He had never told anyone of the abuse, but upon finding RCF's web page, wanted to call and thank us for all that we are doing. RCF checked out his story and found that the priest who had abused him had been arrested for molesting other children and had moved to the Joliet diocese.

I have heard many similar horror stories in the last four years. Upon meeting and getting to know those who were the victims of childhood sexual abuse, I found they react in many different ways. It is heartbreaking to hear their stories and learn of their lost innocence. In each and every one of them I met, I saw the face of one of my children, and I wondered how on earth they managed to survive the ordeal.

Often the only defense they had was the ability to block the memory from their minds. Some of the abused went on to abuse others or turned to drugs or alcohol to wipe away the memory and pain. There were those who, as teenagers, ended up selling their bodies to survive, living on the streets. As though they had not suffered enough, those few who did approach Church authorities were often treated as if they were the enemy.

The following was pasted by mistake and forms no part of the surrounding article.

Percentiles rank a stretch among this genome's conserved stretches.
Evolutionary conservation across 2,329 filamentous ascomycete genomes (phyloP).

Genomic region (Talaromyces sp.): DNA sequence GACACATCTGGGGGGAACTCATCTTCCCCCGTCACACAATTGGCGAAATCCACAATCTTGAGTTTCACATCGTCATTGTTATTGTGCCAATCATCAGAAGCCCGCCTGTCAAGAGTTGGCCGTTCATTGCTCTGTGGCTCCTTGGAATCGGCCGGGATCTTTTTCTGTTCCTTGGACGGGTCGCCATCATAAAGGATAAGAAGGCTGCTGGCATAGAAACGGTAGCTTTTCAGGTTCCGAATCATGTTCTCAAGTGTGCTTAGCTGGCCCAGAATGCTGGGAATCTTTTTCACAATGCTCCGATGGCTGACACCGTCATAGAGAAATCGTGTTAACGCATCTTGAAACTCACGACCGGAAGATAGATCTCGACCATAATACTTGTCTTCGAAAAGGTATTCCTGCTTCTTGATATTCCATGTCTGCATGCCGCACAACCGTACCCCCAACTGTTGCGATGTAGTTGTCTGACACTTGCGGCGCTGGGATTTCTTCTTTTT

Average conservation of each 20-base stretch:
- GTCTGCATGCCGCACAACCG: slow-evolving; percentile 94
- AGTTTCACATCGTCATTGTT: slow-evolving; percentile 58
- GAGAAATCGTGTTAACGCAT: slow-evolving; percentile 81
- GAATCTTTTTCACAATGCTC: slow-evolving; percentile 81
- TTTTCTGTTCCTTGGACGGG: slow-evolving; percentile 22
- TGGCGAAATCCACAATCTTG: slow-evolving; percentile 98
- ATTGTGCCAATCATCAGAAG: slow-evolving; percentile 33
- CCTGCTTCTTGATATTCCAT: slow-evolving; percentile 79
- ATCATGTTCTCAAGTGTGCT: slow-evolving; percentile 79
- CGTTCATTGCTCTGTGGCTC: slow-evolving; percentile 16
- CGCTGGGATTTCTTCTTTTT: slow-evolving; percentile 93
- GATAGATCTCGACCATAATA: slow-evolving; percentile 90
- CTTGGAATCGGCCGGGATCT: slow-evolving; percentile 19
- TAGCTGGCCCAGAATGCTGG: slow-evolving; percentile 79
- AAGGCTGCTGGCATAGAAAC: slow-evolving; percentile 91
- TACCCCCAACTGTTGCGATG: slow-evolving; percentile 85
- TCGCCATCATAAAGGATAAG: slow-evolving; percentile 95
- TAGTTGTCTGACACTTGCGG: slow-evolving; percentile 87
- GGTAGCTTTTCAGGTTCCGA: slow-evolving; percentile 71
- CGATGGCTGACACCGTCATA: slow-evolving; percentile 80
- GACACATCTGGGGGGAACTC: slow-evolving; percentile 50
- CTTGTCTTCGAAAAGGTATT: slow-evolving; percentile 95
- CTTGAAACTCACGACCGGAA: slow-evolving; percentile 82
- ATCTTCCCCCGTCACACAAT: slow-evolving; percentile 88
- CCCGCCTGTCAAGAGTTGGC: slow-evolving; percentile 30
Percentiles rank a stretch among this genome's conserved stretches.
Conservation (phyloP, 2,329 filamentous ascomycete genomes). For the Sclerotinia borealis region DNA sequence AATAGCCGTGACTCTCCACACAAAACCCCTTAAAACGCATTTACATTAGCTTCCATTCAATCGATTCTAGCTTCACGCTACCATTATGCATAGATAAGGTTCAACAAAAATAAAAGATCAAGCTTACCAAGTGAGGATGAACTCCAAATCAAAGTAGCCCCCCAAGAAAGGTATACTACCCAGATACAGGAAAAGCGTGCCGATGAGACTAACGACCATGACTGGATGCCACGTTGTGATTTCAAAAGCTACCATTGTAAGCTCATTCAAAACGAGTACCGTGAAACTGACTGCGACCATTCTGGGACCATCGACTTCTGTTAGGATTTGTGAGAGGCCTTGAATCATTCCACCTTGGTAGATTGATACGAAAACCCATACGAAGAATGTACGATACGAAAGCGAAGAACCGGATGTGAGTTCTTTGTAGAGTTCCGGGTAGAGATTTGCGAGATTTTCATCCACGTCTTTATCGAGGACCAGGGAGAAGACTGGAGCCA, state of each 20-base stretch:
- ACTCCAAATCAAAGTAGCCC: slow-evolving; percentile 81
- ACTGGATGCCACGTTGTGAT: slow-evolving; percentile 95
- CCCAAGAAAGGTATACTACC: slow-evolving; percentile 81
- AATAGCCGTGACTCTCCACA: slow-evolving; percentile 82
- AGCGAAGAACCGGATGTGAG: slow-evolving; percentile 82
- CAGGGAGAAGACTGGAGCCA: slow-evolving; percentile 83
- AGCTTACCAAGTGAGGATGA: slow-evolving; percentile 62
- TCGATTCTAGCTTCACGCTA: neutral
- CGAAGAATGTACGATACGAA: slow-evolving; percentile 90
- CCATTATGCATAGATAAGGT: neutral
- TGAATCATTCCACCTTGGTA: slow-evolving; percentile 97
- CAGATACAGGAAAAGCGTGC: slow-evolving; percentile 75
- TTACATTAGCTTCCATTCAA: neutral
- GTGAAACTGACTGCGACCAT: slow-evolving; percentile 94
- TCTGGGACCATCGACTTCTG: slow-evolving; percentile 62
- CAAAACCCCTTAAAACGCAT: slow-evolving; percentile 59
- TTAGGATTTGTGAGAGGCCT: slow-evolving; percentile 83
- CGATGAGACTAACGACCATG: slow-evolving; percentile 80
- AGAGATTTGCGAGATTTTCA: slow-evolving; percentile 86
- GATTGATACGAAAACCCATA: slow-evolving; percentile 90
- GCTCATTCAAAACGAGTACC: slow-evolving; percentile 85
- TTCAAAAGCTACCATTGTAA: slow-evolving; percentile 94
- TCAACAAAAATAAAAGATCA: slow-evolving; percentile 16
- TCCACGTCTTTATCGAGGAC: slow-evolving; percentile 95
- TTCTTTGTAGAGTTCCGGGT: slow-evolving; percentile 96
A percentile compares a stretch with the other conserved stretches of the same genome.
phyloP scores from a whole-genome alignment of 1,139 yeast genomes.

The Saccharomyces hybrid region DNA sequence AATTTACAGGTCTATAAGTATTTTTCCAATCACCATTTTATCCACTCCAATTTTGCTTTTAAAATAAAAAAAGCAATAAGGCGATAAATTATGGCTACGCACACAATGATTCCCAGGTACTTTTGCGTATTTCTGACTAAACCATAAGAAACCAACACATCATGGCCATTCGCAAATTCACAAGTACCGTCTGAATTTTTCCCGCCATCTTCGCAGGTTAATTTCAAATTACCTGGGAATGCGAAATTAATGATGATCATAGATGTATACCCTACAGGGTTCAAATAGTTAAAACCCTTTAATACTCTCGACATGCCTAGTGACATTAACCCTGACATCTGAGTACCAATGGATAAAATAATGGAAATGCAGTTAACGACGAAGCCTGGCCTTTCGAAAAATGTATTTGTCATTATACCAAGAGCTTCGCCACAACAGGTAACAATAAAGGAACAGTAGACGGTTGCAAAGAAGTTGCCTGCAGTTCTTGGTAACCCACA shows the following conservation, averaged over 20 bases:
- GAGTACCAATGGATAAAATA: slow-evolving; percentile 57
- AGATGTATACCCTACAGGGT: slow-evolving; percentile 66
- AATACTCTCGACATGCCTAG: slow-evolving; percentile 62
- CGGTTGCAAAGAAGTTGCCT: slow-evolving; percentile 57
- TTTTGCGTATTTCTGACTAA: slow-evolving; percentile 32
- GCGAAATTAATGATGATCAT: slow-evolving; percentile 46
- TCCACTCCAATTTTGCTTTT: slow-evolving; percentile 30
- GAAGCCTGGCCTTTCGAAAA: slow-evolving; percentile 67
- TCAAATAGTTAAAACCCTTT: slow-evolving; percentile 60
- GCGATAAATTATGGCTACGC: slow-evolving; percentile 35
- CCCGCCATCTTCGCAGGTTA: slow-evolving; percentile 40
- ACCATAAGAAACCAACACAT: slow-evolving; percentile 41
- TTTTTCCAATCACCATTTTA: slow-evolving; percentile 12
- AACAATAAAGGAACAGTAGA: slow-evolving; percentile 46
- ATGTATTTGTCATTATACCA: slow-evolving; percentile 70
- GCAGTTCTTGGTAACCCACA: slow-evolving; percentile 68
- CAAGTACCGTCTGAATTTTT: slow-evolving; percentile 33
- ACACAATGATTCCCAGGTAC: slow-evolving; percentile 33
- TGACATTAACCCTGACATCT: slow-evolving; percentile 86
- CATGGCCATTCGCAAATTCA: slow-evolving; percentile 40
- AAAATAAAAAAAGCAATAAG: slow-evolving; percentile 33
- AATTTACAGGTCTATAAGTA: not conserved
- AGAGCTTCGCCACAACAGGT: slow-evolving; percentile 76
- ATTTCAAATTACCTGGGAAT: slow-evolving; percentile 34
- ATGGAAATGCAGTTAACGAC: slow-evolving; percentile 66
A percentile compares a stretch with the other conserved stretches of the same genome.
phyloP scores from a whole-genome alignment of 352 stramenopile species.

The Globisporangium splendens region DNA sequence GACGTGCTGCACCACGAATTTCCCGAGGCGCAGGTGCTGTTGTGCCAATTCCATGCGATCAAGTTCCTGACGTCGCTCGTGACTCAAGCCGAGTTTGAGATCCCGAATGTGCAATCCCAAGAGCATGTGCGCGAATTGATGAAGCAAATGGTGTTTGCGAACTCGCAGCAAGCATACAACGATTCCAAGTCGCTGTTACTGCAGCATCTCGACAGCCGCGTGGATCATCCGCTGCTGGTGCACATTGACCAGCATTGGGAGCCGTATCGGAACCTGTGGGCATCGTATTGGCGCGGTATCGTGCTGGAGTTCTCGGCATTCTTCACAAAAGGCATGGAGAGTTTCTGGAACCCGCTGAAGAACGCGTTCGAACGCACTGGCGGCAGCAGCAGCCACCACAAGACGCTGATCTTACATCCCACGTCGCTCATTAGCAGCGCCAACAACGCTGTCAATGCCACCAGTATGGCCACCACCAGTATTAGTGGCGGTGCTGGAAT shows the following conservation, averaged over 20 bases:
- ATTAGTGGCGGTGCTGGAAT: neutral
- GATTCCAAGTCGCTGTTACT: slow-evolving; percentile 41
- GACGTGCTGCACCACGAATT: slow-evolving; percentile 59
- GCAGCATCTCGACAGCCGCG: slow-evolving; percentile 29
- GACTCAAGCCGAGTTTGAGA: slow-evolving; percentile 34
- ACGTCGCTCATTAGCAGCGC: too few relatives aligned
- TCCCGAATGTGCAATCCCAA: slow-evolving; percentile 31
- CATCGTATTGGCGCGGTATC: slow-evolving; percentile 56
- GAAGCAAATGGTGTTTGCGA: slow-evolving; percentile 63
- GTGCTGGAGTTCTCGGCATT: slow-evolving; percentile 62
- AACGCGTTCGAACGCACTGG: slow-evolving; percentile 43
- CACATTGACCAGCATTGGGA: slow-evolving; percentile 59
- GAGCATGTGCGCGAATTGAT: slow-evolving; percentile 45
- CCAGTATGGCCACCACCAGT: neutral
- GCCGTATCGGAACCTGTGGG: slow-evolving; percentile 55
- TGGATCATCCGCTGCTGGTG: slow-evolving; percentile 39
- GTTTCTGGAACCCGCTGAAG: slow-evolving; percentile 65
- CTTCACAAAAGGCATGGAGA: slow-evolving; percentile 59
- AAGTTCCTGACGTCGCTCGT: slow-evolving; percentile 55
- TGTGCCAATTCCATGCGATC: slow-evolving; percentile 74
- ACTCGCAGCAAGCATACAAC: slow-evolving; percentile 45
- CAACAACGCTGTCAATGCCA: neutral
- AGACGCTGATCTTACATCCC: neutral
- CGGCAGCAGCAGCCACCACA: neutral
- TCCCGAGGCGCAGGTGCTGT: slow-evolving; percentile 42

I have seen it happen. The youngest victim of childhood sexual abuse I had ever known was only seven when I met her. The state had placed her in our home for a short time because her parents were unable to care for her. No one knew at the time that she had been abused. Her psychological difficulties became evident to my wife and me when the child started to act out while in our home and around our younger children. I sat in the courtroom with the child when her parents had to appear before the judge to answer the charges against them. I received an education that day.